Fritz Wunderlich, Dietrich Fischer-Dieskau, Josef Krips
Gustav Mahler: Das Lied von der Erde - 1. Das Trinklied vom Jammer der Erde
2. Der Einsame im Herbst
3. Von der Jugend
4. Von der Schönheit
5. Der Trunkene im Frühling
6. Der Abschied
Wholenote Discoveries - July/August 2011
The high point of the 1964 Vienna Festival must surely have been the sold-out performance in the Musikverein Grosser Saal on June 14th of Das Lied von der Erde with Josef Krips conducting the Vienna Symphony Orchestra and soloists Fritz Wunderlich and Dietrich Fischer-Dieskau. The Austrian Radio’s original tape cannot be found but the copy from the Krips family archive provided the source for this unique and extraordinary recording. In addition to his fame as a superb Mozart interpreter, Josef Krips, a fine Mahlerian, had a complete intimacy with the Mahler score and directs a total performance without the swooning, heart on the sleeve emotions that inhabit many others. This attentive, stoic reality is more telling and decisive when the soloists and conductor are in complete accord. There are exquisite passages when the conductor seems to be and probably is listening to and heeding the soloist. Listeners familiar with other versions will be taken aback to hear such astonishing gravitas from both singers, especially if you know the language or are following the translations provided. In this performance, Wunderlich is more fervent than he is in the Klemperer version which was recorded in London during the same year. He is positively ardent and comprehends the texts, totally conveying their determination. Fischer-Dieskau, too, is markedly expressive in all his songs. The final song, Der Abschied, The Farewell, is a profoundly moving experience the equal of which I have not heard from Fischer-Dieskau, Kathleen Ferrier, Christa Ludwig or anyone else. Fischer-Dieskau is deeply focused on the thoughts and feelings of the poet(s) as he faces the inevitable. He is quoted as saying that of all his performances of this work, this stands out as the very finest. What a convergence of talent that was and how fortunate that the Krips tapes have been faithfully restored by the Emil Berliner Studios in Berlin generating a CD that is clear as a bell, articulate and dynamic. It matters not that is monaural. Bruce Surtees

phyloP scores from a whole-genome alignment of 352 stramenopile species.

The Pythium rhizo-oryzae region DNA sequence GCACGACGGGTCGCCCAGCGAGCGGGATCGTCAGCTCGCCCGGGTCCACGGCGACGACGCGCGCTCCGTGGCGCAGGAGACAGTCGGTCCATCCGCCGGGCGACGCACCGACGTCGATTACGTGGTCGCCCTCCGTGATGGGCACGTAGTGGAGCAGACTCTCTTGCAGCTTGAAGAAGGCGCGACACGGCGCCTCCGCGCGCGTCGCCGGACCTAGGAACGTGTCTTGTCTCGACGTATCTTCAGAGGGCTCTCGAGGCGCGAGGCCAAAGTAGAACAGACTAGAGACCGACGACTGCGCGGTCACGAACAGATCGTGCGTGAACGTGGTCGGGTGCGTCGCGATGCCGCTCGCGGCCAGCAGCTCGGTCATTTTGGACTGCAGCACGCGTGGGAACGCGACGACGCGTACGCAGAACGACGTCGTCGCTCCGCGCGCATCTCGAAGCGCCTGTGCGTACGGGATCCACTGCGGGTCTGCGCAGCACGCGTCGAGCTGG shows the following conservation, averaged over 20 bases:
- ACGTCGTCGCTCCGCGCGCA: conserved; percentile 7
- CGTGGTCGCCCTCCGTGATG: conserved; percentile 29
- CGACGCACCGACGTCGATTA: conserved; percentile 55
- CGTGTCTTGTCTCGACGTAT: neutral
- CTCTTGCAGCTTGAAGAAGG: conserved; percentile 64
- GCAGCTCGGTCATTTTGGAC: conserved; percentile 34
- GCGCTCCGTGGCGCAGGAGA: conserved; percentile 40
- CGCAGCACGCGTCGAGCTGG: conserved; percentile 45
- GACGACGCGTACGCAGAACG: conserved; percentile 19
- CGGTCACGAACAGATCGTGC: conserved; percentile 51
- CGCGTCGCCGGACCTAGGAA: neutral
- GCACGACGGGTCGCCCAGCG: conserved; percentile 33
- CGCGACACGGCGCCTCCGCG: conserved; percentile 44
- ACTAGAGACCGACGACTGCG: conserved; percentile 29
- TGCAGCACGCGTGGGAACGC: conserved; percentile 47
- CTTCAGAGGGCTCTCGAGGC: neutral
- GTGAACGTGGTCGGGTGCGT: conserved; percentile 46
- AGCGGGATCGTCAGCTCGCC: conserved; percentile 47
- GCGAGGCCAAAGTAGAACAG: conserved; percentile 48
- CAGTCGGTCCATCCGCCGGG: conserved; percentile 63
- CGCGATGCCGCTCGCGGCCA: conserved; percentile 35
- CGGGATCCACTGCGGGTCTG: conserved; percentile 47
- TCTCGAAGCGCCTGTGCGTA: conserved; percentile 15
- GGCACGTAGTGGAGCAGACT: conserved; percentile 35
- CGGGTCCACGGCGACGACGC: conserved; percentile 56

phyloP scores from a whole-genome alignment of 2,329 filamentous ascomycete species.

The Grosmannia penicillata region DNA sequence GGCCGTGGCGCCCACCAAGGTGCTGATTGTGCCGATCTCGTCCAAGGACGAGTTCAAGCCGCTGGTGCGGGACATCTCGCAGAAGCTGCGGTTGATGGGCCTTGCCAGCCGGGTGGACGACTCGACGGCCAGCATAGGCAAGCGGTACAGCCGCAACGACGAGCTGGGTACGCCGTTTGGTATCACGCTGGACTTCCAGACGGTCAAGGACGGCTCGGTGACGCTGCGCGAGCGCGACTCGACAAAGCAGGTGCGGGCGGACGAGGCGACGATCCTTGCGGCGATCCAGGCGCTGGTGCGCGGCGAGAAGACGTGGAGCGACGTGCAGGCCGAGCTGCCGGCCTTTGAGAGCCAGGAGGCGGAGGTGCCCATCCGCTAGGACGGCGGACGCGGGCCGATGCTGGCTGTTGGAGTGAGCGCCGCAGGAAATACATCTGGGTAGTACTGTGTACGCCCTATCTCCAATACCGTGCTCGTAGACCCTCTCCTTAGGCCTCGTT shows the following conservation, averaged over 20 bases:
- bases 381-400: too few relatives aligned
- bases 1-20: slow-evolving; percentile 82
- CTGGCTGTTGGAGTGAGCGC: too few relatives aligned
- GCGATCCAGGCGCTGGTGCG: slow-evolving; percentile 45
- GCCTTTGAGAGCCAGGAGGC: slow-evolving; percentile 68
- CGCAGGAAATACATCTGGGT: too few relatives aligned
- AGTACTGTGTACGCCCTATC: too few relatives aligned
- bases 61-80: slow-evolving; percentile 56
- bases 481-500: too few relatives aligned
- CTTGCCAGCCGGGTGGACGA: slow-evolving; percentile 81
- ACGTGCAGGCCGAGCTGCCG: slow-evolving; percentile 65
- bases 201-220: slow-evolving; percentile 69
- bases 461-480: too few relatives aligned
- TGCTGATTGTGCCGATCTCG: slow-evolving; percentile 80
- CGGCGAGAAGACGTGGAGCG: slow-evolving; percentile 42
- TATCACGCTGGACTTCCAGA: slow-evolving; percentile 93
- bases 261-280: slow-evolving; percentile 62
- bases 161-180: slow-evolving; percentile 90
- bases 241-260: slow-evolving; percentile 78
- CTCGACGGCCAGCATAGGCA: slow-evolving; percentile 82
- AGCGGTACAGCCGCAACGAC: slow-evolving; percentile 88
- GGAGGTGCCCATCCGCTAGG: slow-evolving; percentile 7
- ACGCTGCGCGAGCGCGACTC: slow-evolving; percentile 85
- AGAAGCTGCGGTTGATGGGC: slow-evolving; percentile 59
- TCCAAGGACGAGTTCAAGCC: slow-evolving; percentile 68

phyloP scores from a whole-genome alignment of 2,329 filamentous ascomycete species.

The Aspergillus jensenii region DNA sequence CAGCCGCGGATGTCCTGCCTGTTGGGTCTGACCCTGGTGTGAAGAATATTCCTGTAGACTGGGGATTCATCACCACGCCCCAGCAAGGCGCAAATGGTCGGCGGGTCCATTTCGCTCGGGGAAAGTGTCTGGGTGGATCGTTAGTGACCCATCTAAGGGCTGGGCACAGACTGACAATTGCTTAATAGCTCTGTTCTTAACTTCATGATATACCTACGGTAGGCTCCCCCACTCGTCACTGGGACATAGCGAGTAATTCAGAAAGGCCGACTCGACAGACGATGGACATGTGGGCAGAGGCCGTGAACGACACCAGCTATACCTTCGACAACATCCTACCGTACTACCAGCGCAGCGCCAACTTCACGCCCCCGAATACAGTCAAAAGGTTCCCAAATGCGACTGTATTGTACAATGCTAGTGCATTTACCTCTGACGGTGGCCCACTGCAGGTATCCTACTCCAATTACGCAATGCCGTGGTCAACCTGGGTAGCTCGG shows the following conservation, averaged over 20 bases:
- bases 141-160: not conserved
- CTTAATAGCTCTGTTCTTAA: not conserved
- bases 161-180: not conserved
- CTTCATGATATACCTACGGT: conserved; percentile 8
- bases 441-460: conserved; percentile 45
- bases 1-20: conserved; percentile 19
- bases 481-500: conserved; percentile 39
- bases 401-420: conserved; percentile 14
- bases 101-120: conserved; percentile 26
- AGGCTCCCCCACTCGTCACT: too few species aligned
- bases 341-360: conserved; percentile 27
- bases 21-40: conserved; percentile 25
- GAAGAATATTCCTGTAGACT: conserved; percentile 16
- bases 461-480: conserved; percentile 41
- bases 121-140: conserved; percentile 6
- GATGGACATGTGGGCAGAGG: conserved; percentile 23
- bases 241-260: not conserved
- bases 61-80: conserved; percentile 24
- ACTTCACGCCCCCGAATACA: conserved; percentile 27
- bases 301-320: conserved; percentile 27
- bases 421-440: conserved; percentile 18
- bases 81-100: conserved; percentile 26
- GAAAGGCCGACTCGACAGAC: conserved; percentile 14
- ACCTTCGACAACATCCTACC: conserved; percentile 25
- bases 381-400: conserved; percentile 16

2011 is also a Mahler anniversary year – we commemorate the 100th anniversary of his death on 18 May. In conjunction with this anniversary we present a treasure from the archives: the Wunderlich / Fischer-Dieskau Das Lied von der Erde.
Mahler’s great symphony of six songs on texts from an anthology of Chinese poetry was composed in summer 1908 – a period of anxiety and grief for the composer. The work celebrates the pleasures of wine and beauty and the joys of friendship, culminating in the overwhelming Abschied, a movement lasting half an hour, in which the poet takes farewell from his friend and from life.
The CD is a live recording of a sold-out concert from the Vienna Festival, given at the Musikverein there on 14 June 1964, with tenor and baritone soloists. Josef Krips conducts the Wiener Symphoniker.
It is being released for the first time, using a unique source in the Krips family archive, a copy of the original ORF (Austrian Radio) tape, which is no longer to be found. Faithfully restored by the expert engineers at the Emil Berliner Studios in Berlin, it is a marvel of singing from the two great soloists, who were both closely associated with this great work.
Booklet notes by Thomas Voigt fill out the story with recollections from Dietrich Fischer-Dieskau and Harrietta Krips, the conductor’s widow; illustrations include extracts from the original concert programme booklet and newspaper cuttings of the time. Full sung texts and translations included (German, English, French).